Information in the menus below was updated in August 2021. To contribute information that may be of interest to others in your country, please contact your country’s hosts: Christopher Kearney (, Brian Chu (, Carolyn Gentle-Genitty (, or Jake Brosius ( 

  • People, groups, and organizations

    Not for profit:

    • The International Association for Truancy and Drop-out Prevention (IATDP) is an association of educators, government officials and stakeholders whose history of truancy and dropout prevention efforts date back to 1911. 
    • Attendance Works is a national and state initiative to advance student success by reducing chronic absence. 
    • The National Centre for School Engagement (NCSE) collaborates with school districts, law enforcement agencies, courts, and state and federal agencies to support youth and their families to be engaged at school. We pay special attention to truancy, dropout, and bullying prevention. 
    • Advocates for Children of New Jersey focuses on several issues surrounding child welfare, including “early care and education” and “school attendance.”
    • School Refusal Hope offers information and resources for parents that are struggling to assist children experiencing school avoidance. Topics include possible mental health diagnoses, communicating with the school, and more. 
    • National Dropout Prevention Center - Model Programs Database is a searchable database of research-based programs and information. It includes models for Tier 1 (prevention) work. 
  • Current and upcoming activities and achievements
    • 2021, October 12-14. International Network for School Attendance Conference
      • The second International Network for School Attendance Conference will be hosted online from Melbourne, Australia and will feature four keynote addresses from Hedy Chang (Director of ‘Attendance Works’ in the USA), Megan Gilmour (TEDx Speaker and CEO of ‘Missing School’ in Australia), David Heyne (INSA Co-Founder and Leiden University in The Netherlands) and Chris Varney (Chief Enabling Officer of the ‘I CAN Network’ in Australia). The conference is an interdisciplinary event that brings together practitioners, advocates, researchers, academics, educators, and other stakeholders from a range of fields including education, psychology, sociology, social work, juvenile justice, psychiatry, and policy.The upcoming INSA Conference to be held in Melbourne, Australia, has been postponed, following developments in the Coronavirus pandemic.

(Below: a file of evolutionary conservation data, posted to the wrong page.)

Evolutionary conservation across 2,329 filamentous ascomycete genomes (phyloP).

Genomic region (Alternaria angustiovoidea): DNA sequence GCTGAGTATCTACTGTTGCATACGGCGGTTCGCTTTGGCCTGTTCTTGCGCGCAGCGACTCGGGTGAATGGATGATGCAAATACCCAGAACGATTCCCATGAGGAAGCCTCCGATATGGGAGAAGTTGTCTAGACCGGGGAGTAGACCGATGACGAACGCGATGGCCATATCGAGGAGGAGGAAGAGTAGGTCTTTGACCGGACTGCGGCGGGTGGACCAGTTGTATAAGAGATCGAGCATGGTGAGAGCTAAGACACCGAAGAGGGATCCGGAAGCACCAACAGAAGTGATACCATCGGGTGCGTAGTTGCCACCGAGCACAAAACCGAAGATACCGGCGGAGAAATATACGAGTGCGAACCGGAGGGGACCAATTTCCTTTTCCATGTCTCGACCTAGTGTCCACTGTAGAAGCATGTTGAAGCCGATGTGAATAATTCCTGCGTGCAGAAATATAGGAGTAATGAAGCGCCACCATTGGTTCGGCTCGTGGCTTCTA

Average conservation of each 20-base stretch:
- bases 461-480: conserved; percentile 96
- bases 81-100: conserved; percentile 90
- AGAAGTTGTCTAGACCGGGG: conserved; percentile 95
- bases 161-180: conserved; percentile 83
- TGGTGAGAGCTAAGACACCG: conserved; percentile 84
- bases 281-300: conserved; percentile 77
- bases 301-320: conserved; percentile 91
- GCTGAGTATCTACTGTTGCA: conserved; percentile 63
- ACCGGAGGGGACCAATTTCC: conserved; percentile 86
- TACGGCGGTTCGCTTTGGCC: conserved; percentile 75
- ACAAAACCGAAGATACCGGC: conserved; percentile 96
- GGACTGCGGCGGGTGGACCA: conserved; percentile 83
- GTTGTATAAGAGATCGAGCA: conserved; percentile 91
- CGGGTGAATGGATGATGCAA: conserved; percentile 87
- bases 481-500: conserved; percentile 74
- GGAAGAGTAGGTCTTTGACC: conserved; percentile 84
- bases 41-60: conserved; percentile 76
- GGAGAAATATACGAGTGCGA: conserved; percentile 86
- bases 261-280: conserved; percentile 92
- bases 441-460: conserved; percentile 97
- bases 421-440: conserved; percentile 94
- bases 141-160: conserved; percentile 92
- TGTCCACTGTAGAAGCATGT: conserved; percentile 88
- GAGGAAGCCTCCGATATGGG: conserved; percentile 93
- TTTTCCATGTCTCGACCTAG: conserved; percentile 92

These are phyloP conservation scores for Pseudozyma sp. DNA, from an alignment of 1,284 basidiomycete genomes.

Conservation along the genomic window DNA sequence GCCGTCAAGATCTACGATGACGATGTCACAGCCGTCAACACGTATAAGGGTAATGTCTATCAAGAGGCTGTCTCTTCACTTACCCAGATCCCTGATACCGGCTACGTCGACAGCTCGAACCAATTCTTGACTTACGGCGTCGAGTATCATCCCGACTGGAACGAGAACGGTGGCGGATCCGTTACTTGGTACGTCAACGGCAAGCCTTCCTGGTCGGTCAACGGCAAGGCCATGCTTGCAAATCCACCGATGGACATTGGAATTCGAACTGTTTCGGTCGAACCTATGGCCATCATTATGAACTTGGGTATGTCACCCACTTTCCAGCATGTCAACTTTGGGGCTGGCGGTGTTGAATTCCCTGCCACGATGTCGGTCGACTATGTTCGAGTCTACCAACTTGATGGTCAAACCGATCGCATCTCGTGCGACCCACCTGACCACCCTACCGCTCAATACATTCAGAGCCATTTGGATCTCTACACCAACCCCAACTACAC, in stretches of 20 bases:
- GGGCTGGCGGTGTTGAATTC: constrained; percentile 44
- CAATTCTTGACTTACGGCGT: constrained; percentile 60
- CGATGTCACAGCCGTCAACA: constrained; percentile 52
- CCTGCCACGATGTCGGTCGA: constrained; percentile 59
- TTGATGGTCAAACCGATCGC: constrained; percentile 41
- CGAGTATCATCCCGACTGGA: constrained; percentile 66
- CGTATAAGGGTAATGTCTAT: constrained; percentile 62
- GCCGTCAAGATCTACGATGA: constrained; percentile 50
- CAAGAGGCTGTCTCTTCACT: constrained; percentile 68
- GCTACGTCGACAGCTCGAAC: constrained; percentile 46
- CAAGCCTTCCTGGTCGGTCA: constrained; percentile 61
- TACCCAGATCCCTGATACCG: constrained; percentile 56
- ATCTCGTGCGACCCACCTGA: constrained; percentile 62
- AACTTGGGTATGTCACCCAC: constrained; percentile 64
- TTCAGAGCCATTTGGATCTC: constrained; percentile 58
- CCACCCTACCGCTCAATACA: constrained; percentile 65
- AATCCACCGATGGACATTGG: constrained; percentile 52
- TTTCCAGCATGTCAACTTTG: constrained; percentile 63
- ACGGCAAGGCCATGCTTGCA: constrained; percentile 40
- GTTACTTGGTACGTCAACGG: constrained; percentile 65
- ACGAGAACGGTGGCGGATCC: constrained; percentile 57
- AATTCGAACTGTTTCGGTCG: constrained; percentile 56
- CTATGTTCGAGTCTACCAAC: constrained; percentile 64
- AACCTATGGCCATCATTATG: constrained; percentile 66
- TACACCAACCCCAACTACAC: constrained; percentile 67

• Articles and Resources About Education and Social Work During the Coronavirus Pandemic:
  • Past activities and achievements
  • Helpful links and other resources
    • The “Every Student Succeeds Act” is the US law on national education and commitment to equal opportunity for all students. 
    • US Department of Education, Office for Civil Rights.
    • US Department of Education - “Chronic Absenteeism in the Nation’s Schools.”
    • American Council for School Social Work (ACSSW) advocates for the practice of school social work and supports school social workers in their service to students, schools, and families to overcome social, systemic, economic and mental health barriers to student learning. Helpful links recommended by ACSSW are listed below.
    • Research Regarding School Attendance, Discipline, and Absenteeism
      • Reconciling Contemporary Approaches to School Attendance and School Absenteeism: Toward Promotion and Nimble Response, Global Policy Review and Implementation, and Future Adaptability
        • In this two-part publication, Dr. Christopher Kearney and colleagues outline the complex nature of school attendance and absenteeism (SA/A), including varying definitions of the issue and the diverse methods by which it has been measured. Following this summation, the authors describe how this myriad of foundations for understanding SA/A has led to additional complexity in addressing the concerns. Yet, there are areas in which these differing approaches have commonalities. By exploring these commonalities and the respective conclusions, the authors pose that an approach based in a multidimensional Multi-Tiered System of Support (MTSS) to handling SA/A may be effective. This system empowers schools to utilize multiple levels of intervention, from policies and programs presented to all students to concentrated efforts addressing increasing absences with parents and families to deploying targeted interventions characterized by the needs of the student. Beyond these efforts, a multi-dimensional MTSS also asks schools to consider the diversity in their student populations. Overall, Dr. Kearney and his colleagues attempt to comprehensively demonstrate how school attendance and absenteeism has been previously characterized, analyzed, and addressed, looking for commonalities and potential solutions.
      • Helping Families of Youth with School Attendance Problems: A Practical Guide for Mental Health and School-Based Professionals